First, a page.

MINDEMOYA—The Ontario government has announced that it will compensate beekeepers for unusual losses in their hives this year. The compensation comes in the face of growing concern over global bee losses and the general decline in the numbers of these crucial crop pollinators, according to the Ontario Beekeepers’ Association (OBA).
“We recognize the critical role pollinators and beekeepers play in maintaining a healthy environment and productive agri-food sector,” said Premier Kathleen Wynne, who is also the Minister of Agriculture and Food. “We want to keep honey bee colonies strong going into the growing season, working with the industry to support long-term sustainability for beekeepers and the health of all pollinators.”
“We are pleased that the Ontario government has taken a first step toward helping beekeepers,” said Dan Davidson, president of the Ontario Beekeepers Association. “While the compensation plan doesn’t solve the problem, it will help mitigate losses that Ontario beekeepers have suffered from the harsh winter and the inappropriate use of neonicotinoid pesticides.”
Dave Kains of Big Lake is a local beekeeper who could qualify for the compensation, but so far this season he has been too fortunate to qualify. “We only lost about eight percent over the winter,” he said. “We have been good and lucky. I have heard rumours of some pretty heavy losses.”
Compensation being offered to beekeepers includes $105 per hive to beekeepers with more than 10 hives who experience hive mortality of over 40 percent of their colonies between January 1 and October 31, 2014, according to the Ministry of Agriculture website.
“OBA has been advocating for over a year for beekeeper compensation related to extraordinary bee deaths,” wrote Mr. Davidson in a recent letter to Ontario beekeepers heralding the announcement. “The amount per hive provided under this program is significantly less than we were proposing; however, we feel it is a good first step and shows awareness of the hardships many Ontario beekeepers are experiencing. We are pleased, as well, that losses will include those occurring over the summer and early fall, and not just winter. This is significant. Ontario is the first province to compensate beekeepers for losses likely caused by pesticides as well as other causes. We will be getting back to everyone with further information as it becomes available.”
“It doesn’t cover everything,” agreed Mr. Kains, “but it is a big help if beekeepers can get something when they have a catastrophic loss.”
[pullquote]“It doesn’t cover everything,” agreed Mr. Kains, “but it is a big help if beekeepers can get something when they have a catastrophic loss.”[/pullquote]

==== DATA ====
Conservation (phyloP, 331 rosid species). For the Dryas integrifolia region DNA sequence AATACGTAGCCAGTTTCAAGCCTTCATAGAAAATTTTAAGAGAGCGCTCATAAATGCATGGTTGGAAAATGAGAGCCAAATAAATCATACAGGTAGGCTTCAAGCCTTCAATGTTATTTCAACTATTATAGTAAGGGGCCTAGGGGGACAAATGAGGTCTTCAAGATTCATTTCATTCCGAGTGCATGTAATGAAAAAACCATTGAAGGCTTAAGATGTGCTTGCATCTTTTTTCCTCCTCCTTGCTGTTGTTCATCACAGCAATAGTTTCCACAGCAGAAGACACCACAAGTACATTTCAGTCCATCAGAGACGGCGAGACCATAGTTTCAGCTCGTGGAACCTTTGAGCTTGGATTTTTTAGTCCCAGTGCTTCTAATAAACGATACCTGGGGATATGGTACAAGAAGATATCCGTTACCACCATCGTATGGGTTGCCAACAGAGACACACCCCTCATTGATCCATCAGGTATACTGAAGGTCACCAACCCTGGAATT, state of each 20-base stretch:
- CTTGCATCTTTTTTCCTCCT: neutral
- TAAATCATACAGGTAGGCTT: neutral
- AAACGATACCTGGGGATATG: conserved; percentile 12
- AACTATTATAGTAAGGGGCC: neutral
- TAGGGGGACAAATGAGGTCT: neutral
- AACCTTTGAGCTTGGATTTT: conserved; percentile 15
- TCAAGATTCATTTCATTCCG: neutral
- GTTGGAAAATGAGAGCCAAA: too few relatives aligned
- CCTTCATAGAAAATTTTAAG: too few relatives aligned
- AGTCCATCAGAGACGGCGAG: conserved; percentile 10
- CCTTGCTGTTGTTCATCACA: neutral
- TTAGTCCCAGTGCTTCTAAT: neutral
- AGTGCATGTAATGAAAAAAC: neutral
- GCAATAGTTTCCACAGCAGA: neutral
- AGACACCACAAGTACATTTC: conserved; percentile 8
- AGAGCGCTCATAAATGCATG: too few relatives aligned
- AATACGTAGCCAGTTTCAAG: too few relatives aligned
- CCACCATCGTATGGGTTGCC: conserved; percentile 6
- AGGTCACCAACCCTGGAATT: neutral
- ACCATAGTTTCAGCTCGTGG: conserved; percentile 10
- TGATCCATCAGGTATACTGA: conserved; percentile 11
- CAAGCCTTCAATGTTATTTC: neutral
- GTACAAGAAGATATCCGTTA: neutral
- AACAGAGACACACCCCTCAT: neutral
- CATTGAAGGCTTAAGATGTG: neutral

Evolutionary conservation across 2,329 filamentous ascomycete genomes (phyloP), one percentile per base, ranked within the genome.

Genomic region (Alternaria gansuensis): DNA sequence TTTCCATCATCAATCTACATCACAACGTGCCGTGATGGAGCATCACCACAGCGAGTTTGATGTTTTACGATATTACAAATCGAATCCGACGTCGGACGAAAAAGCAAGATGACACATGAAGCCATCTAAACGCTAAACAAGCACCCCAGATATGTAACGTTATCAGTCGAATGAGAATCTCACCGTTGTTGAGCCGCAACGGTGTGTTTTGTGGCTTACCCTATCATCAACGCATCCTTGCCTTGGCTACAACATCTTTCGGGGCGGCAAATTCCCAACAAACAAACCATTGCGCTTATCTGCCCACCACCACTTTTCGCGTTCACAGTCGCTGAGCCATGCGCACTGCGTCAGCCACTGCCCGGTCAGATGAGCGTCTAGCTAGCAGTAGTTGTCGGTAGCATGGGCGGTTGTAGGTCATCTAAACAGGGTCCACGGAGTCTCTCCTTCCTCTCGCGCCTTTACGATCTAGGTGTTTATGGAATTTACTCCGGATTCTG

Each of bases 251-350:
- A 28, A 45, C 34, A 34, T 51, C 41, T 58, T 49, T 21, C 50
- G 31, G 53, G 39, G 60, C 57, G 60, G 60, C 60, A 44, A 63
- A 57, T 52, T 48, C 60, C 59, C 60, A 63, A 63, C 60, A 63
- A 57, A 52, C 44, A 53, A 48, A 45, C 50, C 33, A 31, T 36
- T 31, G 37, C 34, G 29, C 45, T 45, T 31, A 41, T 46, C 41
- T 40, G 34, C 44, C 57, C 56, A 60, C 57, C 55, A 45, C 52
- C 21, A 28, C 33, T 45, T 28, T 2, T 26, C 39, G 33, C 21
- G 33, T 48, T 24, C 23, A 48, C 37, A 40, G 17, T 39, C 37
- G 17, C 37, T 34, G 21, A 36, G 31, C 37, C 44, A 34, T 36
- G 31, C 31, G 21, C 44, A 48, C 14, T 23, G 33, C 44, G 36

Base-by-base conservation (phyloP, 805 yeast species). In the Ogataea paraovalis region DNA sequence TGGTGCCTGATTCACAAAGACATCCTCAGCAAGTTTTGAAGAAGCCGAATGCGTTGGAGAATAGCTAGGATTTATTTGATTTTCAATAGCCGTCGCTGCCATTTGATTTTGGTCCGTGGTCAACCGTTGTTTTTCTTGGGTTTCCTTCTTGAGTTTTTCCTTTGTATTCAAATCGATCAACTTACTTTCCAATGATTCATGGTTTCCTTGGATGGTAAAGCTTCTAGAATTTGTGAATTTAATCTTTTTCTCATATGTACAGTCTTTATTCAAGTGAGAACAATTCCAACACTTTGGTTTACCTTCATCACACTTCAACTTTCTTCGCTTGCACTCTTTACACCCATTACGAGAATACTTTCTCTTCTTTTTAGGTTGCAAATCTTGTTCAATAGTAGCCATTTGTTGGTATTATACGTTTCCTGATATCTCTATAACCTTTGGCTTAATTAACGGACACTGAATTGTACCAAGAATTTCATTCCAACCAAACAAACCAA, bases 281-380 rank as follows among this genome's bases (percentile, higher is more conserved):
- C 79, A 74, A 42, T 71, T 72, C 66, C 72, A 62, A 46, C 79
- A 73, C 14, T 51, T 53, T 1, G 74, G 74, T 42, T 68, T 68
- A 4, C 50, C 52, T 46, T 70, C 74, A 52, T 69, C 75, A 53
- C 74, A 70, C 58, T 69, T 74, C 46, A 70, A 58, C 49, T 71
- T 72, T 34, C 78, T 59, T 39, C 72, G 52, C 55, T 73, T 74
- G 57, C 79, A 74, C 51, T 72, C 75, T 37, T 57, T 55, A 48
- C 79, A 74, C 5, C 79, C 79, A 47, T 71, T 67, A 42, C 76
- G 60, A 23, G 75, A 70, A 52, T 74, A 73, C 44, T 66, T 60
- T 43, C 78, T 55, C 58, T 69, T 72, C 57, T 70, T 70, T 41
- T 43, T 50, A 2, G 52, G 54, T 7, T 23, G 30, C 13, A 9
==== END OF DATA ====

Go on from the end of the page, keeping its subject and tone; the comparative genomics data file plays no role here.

Mr. Kains said that he understands from the Sudbury Beekeeper’s Association that there are about 119 beekeepers across Northern Ontario who would qualify for the compensation.
The pollen has started to come into the hives already this spring. “I have seen a little bit coming in,” said Mr. Kains. The hives will need to be treated against mites when the temperatures rise consistently above 10 degrees and before the honey flow begins in earnest. Pollen is a key ingredient in the formation of new bees, providing the protein to provide the building blocks for bee larvae to form into bees.
Bees in some parts of Canada began dying in record numbers when the corn planting season began. When the dead bees were collected and tested by Health Canada, 70 percent were found to have traces of neonicotinoids on them.
“Based on the preliminary information evaluated to date, there is an indication that pesticides used on treated corn seeds may have contributed to at least some of the 2012 spring bee losses that occurred in Ontario,” reads Health Canada’s Ontario Bee Incidents 2012 report.
But the Grain Farmers of Ontario (GFO) does not agree with that assessment.
“Neonicotinoid seed treatments are an important tool for Ontario’s grain farmers,” reads the GFO statement. “Without this technology, Grain Farmers of Ontario estimates a significant reduction of yield and loss of income for our farmers. The success of our crops is critical not only to the farmer’s bottom line, but also to livestock producers, the food ingredient industry, the renewable fuels industry, the bio-products industry, and many other downstream users. The impact of reduced yield would be felt across the province.” Corn is primarily pollinated by wind dispersal.
The likely culprit in neonicotoid dispersal has been fingered as the dust kicked up in the process of planting and treating corn, possibly lending credence to the GFO assertion that the treated seeds are safe for pollinators, provided proper use and handling guidelines are followed.
The battle lines are drawn however, with Europe already having banned the use of the product and conflicting scientific studies clouding the view forward. Ontario Premier Kathleen Wynne has sent a letter to several federal cabinet ministers asking that Health Canada expedite the study of the pesticides to determine the review of the pesticides.